Each season has its own emblematic tipple, and gin is the beverage of autumn. That wisdom comes courtesy of Charlie, J.R. Moehringer's Bogart-esque uncle, in The Tender Bar (Hyperion, $23.95), a memoir of his co-dependent relationship with a Long Island tavern. Desiring male guidance after his father ran off, Moehringer searched for it in a bar called Dickens, where Charlie mixed drinks for a gaggle of world-wise boozers.
A swig or three of crisp autumn gin would be the proper preparation for the first 80 or so pages. It may be bad form to doubt a memoirist's photographic recall of 35-year-old details, but I just didn't buy a lot of Moehringer's early -- and overwritten -- recollections. Patience was rewarded, however. The book ends up being funny, vivid and clever, peppered with self-deprecation and populated by larger-than-life lugs.
Moehringer, a Pulitzer Prize-winning Los Angeles Times reporter, recounts his beginnings in journalism, his checkered love life and his ambivalent feelings toward his mother. Moehringer unleashes a fearless critical eye that targets even Dickens -- could it be that the bar (and the drinking he does there) actually stands between young J.R. and his goals? As a fatherless child, Moehringer saw the bar in the most exalted light: "All manner of men stopped at Dickens, and each walked through the door with a heavy tread, as though laboring under an invisible weight. . . . But when they walked out, they floated."
They were wasted, of course, a reality Moehringer finally grasps after he dries out. He finds his mentor, too, who teaches him that we "must lie to ourselves now and then, tell ourselves that we're capable and strong, that life is good and hard work will be rewarded, and then we must try to make our lies come true." But the clear-eyed sage isn't one of the mooks at Dickens. The male role model Moehringer sought his whole life turned out to be his mom.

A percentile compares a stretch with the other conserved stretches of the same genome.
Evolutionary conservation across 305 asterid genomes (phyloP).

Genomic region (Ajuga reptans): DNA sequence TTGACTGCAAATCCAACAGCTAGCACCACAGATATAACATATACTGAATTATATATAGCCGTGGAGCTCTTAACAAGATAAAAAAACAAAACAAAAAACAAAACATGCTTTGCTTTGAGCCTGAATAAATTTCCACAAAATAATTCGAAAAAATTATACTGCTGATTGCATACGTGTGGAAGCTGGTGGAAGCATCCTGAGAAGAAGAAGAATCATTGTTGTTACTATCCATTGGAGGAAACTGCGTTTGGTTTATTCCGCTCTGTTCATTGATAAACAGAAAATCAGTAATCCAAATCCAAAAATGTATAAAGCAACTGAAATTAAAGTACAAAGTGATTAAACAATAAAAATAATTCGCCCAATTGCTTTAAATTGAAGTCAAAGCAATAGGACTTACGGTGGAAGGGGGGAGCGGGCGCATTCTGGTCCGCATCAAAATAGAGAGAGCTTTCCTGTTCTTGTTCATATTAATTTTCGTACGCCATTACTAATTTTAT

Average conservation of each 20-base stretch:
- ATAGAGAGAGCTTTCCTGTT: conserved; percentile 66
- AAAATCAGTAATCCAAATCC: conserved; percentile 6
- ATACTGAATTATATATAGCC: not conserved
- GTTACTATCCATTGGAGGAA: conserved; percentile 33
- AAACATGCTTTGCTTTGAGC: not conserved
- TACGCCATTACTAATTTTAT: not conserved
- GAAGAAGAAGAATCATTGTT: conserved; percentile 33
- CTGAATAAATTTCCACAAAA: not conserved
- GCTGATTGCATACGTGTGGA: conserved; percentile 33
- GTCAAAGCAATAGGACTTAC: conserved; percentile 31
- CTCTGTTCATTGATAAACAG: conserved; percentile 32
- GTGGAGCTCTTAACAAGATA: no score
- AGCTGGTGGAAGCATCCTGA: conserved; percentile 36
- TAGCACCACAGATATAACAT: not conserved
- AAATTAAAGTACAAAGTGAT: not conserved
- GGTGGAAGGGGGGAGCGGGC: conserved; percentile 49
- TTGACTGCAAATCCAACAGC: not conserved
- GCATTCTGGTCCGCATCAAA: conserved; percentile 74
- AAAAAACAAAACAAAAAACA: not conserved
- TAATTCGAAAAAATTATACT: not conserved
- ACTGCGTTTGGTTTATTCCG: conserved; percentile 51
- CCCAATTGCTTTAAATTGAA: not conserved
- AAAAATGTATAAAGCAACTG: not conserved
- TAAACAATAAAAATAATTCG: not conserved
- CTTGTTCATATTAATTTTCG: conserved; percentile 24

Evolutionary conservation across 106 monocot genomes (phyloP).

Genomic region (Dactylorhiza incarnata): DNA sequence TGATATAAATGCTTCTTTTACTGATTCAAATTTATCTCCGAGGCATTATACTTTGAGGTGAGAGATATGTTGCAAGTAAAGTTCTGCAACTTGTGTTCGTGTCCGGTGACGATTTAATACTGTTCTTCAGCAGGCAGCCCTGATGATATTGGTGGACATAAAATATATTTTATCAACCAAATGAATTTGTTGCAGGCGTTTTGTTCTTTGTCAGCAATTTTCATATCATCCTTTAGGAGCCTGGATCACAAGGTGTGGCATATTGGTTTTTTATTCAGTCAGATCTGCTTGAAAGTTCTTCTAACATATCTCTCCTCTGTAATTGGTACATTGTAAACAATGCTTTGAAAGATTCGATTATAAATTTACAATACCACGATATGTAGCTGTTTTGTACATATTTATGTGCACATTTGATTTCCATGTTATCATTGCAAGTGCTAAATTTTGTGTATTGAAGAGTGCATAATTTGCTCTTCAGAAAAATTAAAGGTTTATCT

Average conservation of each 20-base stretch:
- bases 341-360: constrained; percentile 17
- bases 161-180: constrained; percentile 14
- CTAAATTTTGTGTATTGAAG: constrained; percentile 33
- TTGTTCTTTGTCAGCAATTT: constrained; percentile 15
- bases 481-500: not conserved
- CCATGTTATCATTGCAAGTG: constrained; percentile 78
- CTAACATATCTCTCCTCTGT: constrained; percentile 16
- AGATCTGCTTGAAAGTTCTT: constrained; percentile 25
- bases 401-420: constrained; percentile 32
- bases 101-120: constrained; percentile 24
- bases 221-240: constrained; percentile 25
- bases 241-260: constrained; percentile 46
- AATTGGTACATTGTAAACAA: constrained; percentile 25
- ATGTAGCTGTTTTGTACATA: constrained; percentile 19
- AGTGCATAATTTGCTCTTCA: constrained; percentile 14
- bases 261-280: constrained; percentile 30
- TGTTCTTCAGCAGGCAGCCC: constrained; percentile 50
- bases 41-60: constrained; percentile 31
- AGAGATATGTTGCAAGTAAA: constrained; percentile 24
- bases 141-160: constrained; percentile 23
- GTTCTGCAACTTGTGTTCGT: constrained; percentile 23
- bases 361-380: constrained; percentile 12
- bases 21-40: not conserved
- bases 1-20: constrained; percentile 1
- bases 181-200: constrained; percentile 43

I Drink, I Fall Down, No Problem
Few rookie novelists are as self-assured as Tim Relf, the British journalist whose Stag: A Story About Coming of Age -- In a Bar (Warner; paperback, $13.95) chronicles a quartet of university buddies who return to their college town for a three-day bachelor party. During the revelry, the protagonist, an underachieving, overindulging marketing guy named Rob is forced to face the fact that his friends have built lives while he's been haunting the pubs. "How did they become like this?" Rob asks. "It was like they'd lived longer than me."
Stag in outline sounds triter than it is; Relf's gimlet-eyed execution is what makes it a great read. Don't be deterred by the novel's less than appealing start, in which Rob bellyaches about breaking up with the girlfriend he was sure he would marry one day. That part smells like warmed-over Nick Hornby. Once that rough patch is navigated, however, it's clear sailing, as Relf, with nary an ill-considered word, heaps humiliation after humiliation like a stack of flapjacks on poor, sodden Rob. Rob is not the most sympathetic of characters, but he's so feckless (and drinks himself so legless) that you'd have to be heartless not to hope he grabs hold of something firm on his way down. I turned the pages just to see how he'd extricate himself from the fine messes he got himself into, and what disaster he would touch off next. Not that Rob can recall all the trouble he causes. "This is what Saturday nights had become like," he says. "Instead of remembering them I heard about them."
Having set this tone of cringing pathos, Relf could be forgiven for an awkward conclusion. Instead, he delivers elegantly. Rob concludes, "The decision to stop anything was actually dozens, hundreds, thousands of decisions, repeated over and over again." His journey to that insight is riveting. *
Bob Ivry has written for Esquire, Popular Science, Maxim, Spin, Details and Self.